After moving to a country place this past April, my wife started to talk about having a chicken coop. We had always lived in suburban neighborhoods (Track Homes) so the idea of having chickens seemed like fun. After estimating the cost of building from all new materials, beeing as cheap (cheep!) as I am, I decided to experiment with building the coop from as much recycled and secondhand material I could find. My wife had already brought home a sizeable amount of scrap posts and 2x4's from a friend's fence that was torn down a few years prior, so that got us started.
Craigslist turned out to be a great help. I posted an ad looking for scrap wood that I could haul away for someone. I figured I would have to wait a while to build up enough material. To my surprise, I was contacted the next morning by a gentleman who stated he had some plywood and 2X4's if I wanted to come and pick it up. It turned out to be almost all the wood I needed, scraps from a few sheds he had built, siding, 2X4's and PT posts. He's definitely getting some of the first eggs!
I didn't really have any plans at all. I had researched a few coops on BYC, and dug out some old Handyman magazines looking at shed designs. I had built a shed a few years back using posts, so I figured I would do the same, but instaed of sinking the posts, i mounted them to concrete piers. I wasn't sure if our landlord would want something that permanent in the ground, so not sinking the posts seemed the way to go.
At this point the only wood that is not secondhand or recycled are the roof beams and some of the framing in the front. I had plywood for the roof, but was having trouble finding roofing material, free that is. Searching through craigslist I finally found someone who was tearing down an old shed with an aluminum roof, JACKPOT! They also had a ton of scrap wood so we loaded up the trailer and headed out to pick it up.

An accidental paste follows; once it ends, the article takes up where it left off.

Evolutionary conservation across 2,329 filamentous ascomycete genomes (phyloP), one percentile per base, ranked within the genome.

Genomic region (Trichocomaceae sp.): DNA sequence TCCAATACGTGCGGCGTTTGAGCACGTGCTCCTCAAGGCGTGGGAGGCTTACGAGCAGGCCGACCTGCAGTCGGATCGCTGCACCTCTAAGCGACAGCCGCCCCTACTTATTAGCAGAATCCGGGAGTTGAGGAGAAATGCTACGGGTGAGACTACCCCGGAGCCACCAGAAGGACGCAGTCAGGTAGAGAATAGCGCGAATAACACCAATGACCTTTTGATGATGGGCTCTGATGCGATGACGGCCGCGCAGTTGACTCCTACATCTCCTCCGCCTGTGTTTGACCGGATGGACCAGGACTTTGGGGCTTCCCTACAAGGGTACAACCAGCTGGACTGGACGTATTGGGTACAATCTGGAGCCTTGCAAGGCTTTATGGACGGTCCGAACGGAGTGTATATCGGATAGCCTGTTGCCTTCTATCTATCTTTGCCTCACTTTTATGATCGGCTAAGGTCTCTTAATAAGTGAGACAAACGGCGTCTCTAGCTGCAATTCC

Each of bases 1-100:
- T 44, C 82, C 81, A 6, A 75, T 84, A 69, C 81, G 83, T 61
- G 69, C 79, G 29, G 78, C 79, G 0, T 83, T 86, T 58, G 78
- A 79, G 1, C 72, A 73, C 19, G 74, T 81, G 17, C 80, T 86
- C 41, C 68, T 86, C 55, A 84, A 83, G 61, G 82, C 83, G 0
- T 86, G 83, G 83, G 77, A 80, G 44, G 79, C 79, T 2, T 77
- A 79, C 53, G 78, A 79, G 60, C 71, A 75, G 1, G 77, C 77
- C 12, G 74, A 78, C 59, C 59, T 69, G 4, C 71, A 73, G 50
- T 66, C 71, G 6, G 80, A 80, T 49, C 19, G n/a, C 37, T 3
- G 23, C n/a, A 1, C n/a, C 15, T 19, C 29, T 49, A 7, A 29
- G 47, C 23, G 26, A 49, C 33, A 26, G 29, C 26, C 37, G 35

Here we are about 5 1/2 weeks into the project. Siding is up on one side and the front. Building with scrap wood was a little challenging, finding the right size pieces that would fit. I ended up using the best pieces for the nest box side and front since that faced the house and driveway.
Well, the last entry in this blog was September...but here it is end of January and the coop and run are now complete, including our new flock. 3 Buff Orpingtons a 4 Barred Rocks. Everything turned out great and was probably one of the most satisfying projects I have done in a while. My son loves his birds. The run was still completed with mostly recycled lumber and chicken wire from craigslist, except for 2 posts. Even the gate was found at our local dumps recycling yard.
And now the fruits of our labor!!! It's April and our girls are finally laying, well four of them anyway, but we should have all seven laying soon. Here is our first little egg from our buffie "Martha". Her eggs have gotten progressively bigger now.
Here's our first dozen! I love the variation in size and color. We are getting 3 to 4 a day now.
Our girls all grown up. Munchin' on some sweet grass. Thank you to all the folks who commented on our page, and thanks to BYC for the POW submission.